God bless Peter for even attempting such a feat. I chickened out on even doing a first-round mock draft because it's hard enough knowing anything and everything about the Packers' draft needs and plans, much less trying to figure out the strategies of the other 31 teams.
Here is a breakdown from his mock draft from a Packers perspective.
Round 1: No. 23
Florida CB Joe Haden
Maybe Schrager knows something that nobody else knows, with Haden falling all the way to No. 23. Haden, the only true freshman to start at cornerback in Gators history, is the consensus top corner in this draft, but Schrager has Boise State's Kyle Wilson going at No. 13 to San Francisco. The 5-foot-11 Haden ran poorly at the Scouting Combine but turned in 40-yard times of 4.45 and 4.48 seconds at Florida's pro day. If Haden lasts to No. 23, the Packers probably will feel like they won the lottery.
"Neither Al Harris nor Charles Woodson are getting any younger," Schrager wrote. "Haden's an All-American cornerback who can start right away. Learning from two masters of the position, he'll become an institution at corner in Green Bay. Some have Haden going as high as No. 7 to Cleveland. I think he ends up somewhere in the latter half of the first round, the second corner off the board after Kyle Wilson."
Better pick: None. More realistic pick? My hunch is that the top players on the board will be TCU's Jerry Hughes or Texas' Sergio Kindle for outside linebacker; Rutgers' Devin McCourty at cornerback; Indiana's Rodger Saffold, USC's Charles Brown or Rutgers' Anthony Davis at offensive tackle; and Idaho's Mike Iupati at guard or Florida's Maurkice Pouncey at center. The depth at cornerback and outside linebacker will last into the third round. The depth at left tackle may have evaporated before the Packers are on the clock at No. 56. Get the tackle. Now. By hook or by crook.
Round 2: No. 56
Mississippi G/T John Jerry
Ole Miss Athletics
Better pick: Looking at the group available on Schrager's mock, Utah's Koa Misi (6-3, 251) would make a great bookend to Clay Matthews at outside linebacker. You've heard Kevin Greene say it a million times: A 3-4 outside linebacker must be able to stop the run, rush the passer and play coverage. Misi will be a hit on run defense and in pass coverage, and he's got the ability (if not the proven production) to rush off the edge with his athleticism and power.
Round 3: No. 86
Oklahoma CB Dominique Franks
Better pick: None. Looking at who's available on Schrager's mock, Virginia's Chris Cook might be a better fit for the Packers' scheme at 6-foot-1, but Franks is probably the better talent and has a history of big plays on punt returns. Washington's Donald Butler has the talent and intelligence to replace A.J. Hawk in the lineup in 2011.
Round 4: No. 122
Penn State OT Dennis Landolt
Better pick: East Carolina's C.J. Wilson (6-3, 290) would provide a great insurance policy should something happen with Johnny Jolly due to his legal troubles. He's not the requisite 6-foot-4 or 6-foot-5 that teams prefer at the position, but his 15 sacks over his final two seasons would bolster the team's weak interior rush.
Round 5: No. 154
Oregon RB LeGarrette Blount
Tom Hauck/Getty Images
Better pick: The Packers brought in South Dakota State's Danny Batten, and he'd add depth at all four linebacker positions and provide a lift to subpar special teams. Or, the Packers could add a much-needed fresh face at safety with Florida State's Myron Rolle. By now, you know the story of Rolle skipping the draft last year while on a Rhodes Scholarship. Rolle isn't a great athlete but goodness knows he won't be outsmarted. He'd be a great value if Schrager is right about Rolle lasting this long.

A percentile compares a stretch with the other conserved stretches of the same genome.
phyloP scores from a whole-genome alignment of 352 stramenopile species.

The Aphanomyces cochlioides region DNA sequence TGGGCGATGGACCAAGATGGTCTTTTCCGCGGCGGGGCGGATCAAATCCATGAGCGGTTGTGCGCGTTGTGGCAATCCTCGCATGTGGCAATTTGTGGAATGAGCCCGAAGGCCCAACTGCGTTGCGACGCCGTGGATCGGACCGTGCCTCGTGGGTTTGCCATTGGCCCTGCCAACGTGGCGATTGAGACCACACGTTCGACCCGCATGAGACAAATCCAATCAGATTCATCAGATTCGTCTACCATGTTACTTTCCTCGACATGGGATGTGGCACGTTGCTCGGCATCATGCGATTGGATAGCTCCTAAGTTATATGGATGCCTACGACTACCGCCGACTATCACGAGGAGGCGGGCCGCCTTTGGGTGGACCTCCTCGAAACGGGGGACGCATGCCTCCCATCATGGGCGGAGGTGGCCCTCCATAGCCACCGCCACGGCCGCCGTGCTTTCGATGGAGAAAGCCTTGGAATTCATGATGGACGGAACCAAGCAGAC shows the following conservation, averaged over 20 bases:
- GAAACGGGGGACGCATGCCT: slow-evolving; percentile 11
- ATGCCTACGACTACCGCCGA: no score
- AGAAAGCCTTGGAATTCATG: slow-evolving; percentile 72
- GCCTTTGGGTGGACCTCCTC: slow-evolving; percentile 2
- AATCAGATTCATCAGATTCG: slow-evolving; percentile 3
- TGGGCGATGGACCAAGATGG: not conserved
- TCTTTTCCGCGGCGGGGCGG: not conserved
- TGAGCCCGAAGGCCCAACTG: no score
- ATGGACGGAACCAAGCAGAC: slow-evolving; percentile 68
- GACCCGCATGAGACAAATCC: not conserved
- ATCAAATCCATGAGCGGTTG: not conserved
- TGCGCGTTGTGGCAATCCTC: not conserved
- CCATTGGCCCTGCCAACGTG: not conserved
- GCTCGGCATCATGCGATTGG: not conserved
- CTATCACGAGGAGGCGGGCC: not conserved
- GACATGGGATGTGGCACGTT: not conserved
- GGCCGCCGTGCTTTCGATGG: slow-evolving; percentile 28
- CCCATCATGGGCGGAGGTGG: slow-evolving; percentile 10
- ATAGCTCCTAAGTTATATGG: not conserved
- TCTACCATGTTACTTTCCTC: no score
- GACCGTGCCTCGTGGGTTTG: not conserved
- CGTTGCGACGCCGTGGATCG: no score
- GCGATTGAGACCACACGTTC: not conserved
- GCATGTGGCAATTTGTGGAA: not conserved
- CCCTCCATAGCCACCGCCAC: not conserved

Round 5: No. 169
Nevada OLB Kevin Basped
Scott Boehm/Getty Images
Better pick: On some draft boards, Baylor's J.D. Walton is the second-ranked center. He'd be a great value if available here, even with Scott Wells in place. Or, the Packers could add a challenger to tight end Donald Lee with either Alabama's Colin Peek, who can block and catch, or Pittsburgh's Nate Byham, who is arguably the top blocking tight end of this class.
Round 6: No. 193
Miami OT Jason Fox
Doug Benc/Getty Images
Better pick: None, but I don't think Fox lasts past No. 150 or so. There aren't many more intriguing late-round prospects than Northern Iowa safety Quentin Scott. Scott is a towering 6-foot-4 and 224 pounds and he ran his 40s in 4.4 and 4.45 seconds at his pro day. He picked off five passes as a senior. He's got potential as a centerfield-type safety, and some teams think he might be able to play receiver. It wouldn't be surprising if Scott is gone, too, so another fallback would be athletic James Madison guard Dorian Brooks (6-2, 306), who was a three-year starter.
Round 7: No. 230
Northern Arizona RB Alex Henderson
Northern Arizona Athletics
Better pick: Henderson would be a solid pick, as would Southern Illinois running back Deji Karim. Both have big-time speed, which the Packers lack among their backup running backs. It's hard not to notice Central Michigan's Antonio Brown is still available, though. It's hard to believe a player who caught 110 passes for 1,198 yards and nine touchdowns as a senior is considered a seventh-round prospect. Throw in his five career touchdown returns on kickoffs and punts, and he'd be a great addition to a deep receiving corps. Donald Driver was a seventh-rounder, after all.
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Bill Huber is publisher of Packer Report magazine and PackerReport.com and has written for Packer Report since 1997. E-mail him at email@example.com, or leave him a question in Packer Report's subscribers-only Packers Pro Club forum. Find Bill on Twitter at twitter.com/packerreport and Facebook under Bill Huber.